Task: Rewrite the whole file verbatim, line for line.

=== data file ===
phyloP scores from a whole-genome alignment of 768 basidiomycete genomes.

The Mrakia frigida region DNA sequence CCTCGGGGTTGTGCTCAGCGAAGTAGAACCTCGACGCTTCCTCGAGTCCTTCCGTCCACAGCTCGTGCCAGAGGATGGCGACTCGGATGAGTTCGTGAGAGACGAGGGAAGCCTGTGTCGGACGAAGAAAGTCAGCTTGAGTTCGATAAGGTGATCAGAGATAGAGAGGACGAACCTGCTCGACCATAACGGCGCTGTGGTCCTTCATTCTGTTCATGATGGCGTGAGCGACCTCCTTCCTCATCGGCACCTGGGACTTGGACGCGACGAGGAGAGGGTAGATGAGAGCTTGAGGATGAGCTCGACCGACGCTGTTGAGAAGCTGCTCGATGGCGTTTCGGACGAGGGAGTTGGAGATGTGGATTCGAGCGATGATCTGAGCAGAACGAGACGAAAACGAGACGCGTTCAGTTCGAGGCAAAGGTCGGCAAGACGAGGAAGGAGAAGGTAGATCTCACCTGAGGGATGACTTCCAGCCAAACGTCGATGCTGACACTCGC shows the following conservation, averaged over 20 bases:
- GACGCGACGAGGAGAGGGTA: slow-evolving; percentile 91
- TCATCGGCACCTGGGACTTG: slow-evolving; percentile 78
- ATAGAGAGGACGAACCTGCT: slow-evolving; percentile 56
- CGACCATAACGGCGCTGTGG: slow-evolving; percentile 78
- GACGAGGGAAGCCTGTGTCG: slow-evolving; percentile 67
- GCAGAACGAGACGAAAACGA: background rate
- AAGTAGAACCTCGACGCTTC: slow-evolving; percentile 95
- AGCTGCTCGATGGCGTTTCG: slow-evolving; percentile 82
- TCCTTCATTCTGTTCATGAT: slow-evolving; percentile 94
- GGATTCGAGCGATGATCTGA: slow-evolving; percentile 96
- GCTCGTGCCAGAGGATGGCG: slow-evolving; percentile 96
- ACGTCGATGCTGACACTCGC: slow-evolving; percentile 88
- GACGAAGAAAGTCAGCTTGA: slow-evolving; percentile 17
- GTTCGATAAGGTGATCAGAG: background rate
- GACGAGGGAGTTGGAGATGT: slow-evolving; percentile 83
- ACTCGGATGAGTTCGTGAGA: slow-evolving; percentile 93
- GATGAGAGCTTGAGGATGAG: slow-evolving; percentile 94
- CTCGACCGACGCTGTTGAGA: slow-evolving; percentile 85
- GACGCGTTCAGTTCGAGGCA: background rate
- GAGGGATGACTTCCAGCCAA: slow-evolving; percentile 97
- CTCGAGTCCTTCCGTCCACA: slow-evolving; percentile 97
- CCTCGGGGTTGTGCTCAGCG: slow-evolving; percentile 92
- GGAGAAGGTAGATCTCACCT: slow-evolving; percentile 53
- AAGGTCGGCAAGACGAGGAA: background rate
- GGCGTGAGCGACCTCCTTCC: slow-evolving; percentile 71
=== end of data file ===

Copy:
phyloP scores from a whole-genome alignment of 768 basidiomycete genomes.

The Mrakia frigida region DNA sequence CCTCGGGGTTGTGCTCAGCGAAGTAGAACCTCGACGCTTCCTCGAGTCCTTCCGTCCACAGCTCGTGCCAGAGGATGGCGACTCGGATGAGTTCGTGAGAGACGAGGGAAGCCTGTGTCGGACGAAGAAAGTCAGCTTGAGTTCGATAAGGTGATCAGAGATAGAGAGGACGAACCTGCTCGACCATAACGGCGCTGTGGTCCTTCATTCTGTTCATGATGGCGTGAGCGACCTCCTTCCTCATCGGCACCTGGGACTTGGACGCGACGAGGAGAGGGTAGATGAGAGCTTGAGGATGAGCTCGACCGACGCTGTTGAGAAGCTGCTCGATGGCGTTTCGGACGAGGGAGTTGGAGATGTGGATTCGAGCGATGATCTGAGCAGAACGAGACGAAAACGAGACGCGTTCAGTTCGAGGCAAAGGTCGGCAAGACGAGGAAGGAGAAGGTAGATCTCACCTGAGGGATGACTTCCAGCCAAACGTCGATGCTGACACTCGC shows the following conservation, averaged over 20 bases:
- GACGCGACGAGGAGAGGGTA: slow-evolving; percentile 91
- TCATCGGCACCTGGGACTTG: slow-evolving; percentile 78
- ATAGAGAGGACGAACCTGCT: slow-evolving; percentile 56
- CGACCATAACGGCGCTGTGG: slow-evolving; percentile 78
- GACGAGGGAAGCCTGTGTCG: slow-evolving; percentile 67
- GCAGAACGAGACGAAAACGA: background rate
- AAGTAGAACCTCGACGCTTC: slow-evolving; percentile 95
- AGCTGCTCGATGGCGTTTCG: slow-evolving; percentile 82
- TCCTTCATTCTGTTCATGAT: slow-evolving; percentile 94
- GGATTCGAGCGATGATCTGA: slow-evolving; percentile 96
- GCTCGTGCCAGAGGATGGCG: slow-evolving; percentile 96
- ACGTCGATGCTGACACTCGC: slow-evolving; percentile 88
- GACGAAGAAAGTCAGCTTGA: slow-evolving; percentile 17
- GTTCGATAAGGTGATCAGAG: background rate
- GACGAGGGAGTTGGAGATGT: slow-evolving; percentile 83
- ACTCGGATGAGTTCGTGAGA: slow-evolving; percentile 93
- GATGAGAGCTTGAGGATGAG: slow-evolving; percentile 94
- CTCGACCGACGCTGTTGAGA: slow-evolving; percentile 85
- GACGCGTTCAGTTCGAGGCA: background rate
- GAGGGATGACTTCCAGCCAA: slow-evolving; percentile 97
- CTCGAGTCCTTCCGTCCACA: slow-evolving; percentile 97
- CCTCGGGGTTGTGCTCAGCG: slow-evolving; percentile 92
- GGAGAAGGTAGATCTCACCT: slow-evolving; percentile 53
- AAGGTCGGCAAGACGAGGAA: background rate
- GGCGTGAGCGACCTCCTTCC: slow-evolving; percentile 71